Another respondent complained about that change: “Our company is a nonoperator, so we rely upon our operators. They’re struggling with ‘work from home,’ and everything is delayed. The resolution time for problems is greatly elongated. Responses to proposals are also greatly delayed. Invoicing and bill-paying by others have been delayed.”

While workers were demanding greater pay, they were not the only ones. Nearly every service firm surveyed reported a sharp increase in their costs, which one said reached a record high and was indicative of significant cost pressures.

Those costs are being passed on to customers, allowing service companies to increase their operating margins as they come back from last year’s deep slump.

Those with growth plans appear also to be struggling to find the power needed to produce, process, and transport the increased amounts of oil and gas.

“The delivery of electrical power remains among the largest deterrents of investment in the Permian Basin,” one respondent said. “Power suppliers are generally more than a year in the future from connecting to a new site, and, even then, they are unreliable on their date of delivery. This leaves operators less able to invest confidently.”

While those surveyed said they do not see electric cars supplanting gasoline-powered vehicles, they do report finding new uses for electricity. “We continue to have incredible growth in our electric-driven natural-gas-compression business,” said one respondent from the service sector.

Other changes include concentrating on gas production to take advantage of high prices and new working arrangements for staff members.

When asked if COVID-19 caused delays or disruptions, more than 80% said they experience little or no issues. But three comments from experts in E&P companies played up the importance of increasing vaccination rates.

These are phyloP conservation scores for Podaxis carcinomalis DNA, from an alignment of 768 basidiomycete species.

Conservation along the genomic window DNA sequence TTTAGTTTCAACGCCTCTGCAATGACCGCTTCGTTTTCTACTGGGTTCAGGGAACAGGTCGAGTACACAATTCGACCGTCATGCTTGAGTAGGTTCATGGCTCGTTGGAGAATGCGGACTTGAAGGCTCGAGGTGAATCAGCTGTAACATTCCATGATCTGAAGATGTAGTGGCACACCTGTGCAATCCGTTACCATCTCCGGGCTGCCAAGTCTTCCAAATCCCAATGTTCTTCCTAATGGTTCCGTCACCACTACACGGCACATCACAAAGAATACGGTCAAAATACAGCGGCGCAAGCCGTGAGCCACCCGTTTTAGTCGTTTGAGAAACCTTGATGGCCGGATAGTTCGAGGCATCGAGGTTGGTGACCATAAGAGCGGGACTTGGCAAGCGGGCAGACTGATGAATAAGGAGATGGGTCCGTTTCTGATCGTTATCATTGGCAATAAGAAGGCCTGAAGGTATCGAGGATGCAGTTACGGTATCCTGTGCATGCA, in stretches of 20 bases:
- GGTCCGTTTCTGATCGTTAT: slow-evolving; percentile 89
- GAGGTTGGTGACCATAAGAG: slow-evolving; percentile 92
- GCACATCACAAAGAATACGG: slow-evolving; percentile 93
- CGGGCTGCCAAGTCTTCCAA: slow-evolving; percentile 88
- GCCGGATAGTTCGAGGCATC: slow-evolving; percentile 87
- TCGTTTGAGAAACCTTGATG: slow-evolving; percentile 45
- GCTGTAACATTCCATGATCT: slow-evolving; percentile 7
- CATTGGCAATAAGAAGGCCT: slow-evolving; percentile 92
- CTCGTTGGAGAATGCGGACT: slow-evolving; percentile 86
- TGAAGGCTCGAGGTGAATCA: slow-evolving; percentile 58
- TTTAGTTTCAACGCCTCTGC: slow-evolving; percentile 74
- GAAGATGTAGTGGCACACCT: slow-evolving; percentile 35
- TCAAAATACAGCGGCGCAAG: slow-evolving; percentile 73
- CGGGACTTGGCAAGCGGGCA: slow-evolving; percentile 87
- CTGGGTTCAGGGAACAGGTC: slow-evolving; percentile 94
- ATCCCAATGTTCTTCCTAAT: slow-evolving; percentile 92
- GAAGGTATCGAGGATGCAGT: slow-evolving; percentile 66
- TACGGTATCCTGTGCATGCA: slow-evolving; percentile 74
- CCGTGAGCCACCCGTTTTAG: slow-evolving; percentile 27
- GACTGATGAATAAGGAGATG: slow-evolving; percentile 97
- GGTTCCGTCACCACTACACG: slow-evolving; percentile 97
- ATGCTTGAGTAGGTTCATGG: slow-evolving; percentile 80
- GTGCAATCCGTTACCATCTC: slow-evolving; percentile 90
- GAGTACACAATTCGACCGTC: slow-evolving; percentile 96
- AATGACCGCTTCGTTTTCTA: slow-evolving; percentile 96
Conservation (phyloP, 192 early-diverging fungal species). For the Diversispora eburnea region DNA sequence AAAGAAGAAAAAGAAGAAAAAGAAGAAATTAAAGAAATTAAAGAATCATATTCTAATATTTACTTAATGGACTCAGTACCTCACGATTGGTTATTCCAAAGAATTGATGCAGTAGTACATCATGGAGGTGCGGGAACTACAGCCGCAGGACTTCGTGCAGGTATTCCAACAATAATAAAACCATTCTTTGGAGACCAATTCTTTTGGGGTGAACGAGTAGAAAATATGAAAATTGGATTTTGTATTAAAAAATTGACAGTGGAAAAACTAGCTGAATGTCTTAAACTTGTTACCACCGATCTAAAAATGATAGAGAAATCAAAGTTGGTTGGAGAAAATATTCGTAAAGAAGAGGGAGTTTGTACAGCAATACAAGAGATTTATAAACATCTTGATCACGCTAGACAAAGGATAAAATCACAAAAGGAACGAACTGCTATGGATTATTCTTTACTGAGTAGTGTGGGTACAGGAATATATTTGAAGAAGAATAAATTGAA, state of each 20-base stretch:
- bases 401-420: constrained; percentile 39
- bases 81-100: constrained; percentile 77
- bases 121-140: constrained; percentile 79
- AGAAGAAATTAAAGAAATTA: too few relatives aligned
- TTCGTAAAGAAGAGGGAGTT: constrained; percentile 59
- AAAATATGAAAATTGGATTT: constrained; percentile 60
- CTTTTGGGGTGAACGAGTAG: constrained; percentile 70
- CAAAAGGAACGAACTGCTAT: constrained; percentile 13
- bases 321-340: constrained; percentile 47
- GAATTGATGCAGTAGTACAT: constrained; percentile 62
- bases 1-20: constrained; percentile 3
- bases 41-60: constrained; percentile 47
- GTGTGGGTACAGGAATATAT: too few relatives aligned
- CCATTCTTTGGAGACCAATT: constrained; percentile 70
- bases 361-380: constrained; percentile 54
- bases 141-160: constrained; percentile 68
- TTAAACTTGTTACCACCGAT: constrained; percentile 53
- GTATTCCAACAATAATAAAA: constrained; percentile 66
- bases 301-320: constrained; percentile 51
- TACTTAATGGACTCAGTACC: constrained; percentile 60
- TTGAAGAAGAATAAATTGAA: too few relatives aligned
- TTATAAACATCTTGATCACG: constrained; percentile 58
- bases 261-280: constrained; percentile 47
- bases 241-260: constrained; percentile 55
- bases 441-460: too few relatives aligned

“As an industry, we have to support vaccine mandates in order to enable people to safely increase economic activity and get back to the before times,” one respondent said, adding that, without Americans getting vaccinated at levels greater than 80%, the demand for oil and natural gas will be suppressed.

For others, the effect was more personal.

“The macho individualist in the oilfield has come face-to-face with a deadly virus,” one respondent from and E&P company pointed out. “Our company has lost two employees, and the oilfield service company has lost three men just due to sheer stupidity. It is a tragedy for their families.”

Another said, “We have had issues with contractors who are not vaccinated getting COVID-19 and then using federal-government-subsidized treatments in the hospital.”

While some commenters recognized the need for vaccination, some included challenges to the amount of federal aid during the downturn, which one described as “free giveaways.” Several said they thought expanded unemployment compensation payments have made it harder to hire workers.

“Disruptions are due to government payments to the workforce. Possible workers are being paid very well not to work by our government. This policy must change if we want a stable workforce in the US,” said one respondent from an E&P company.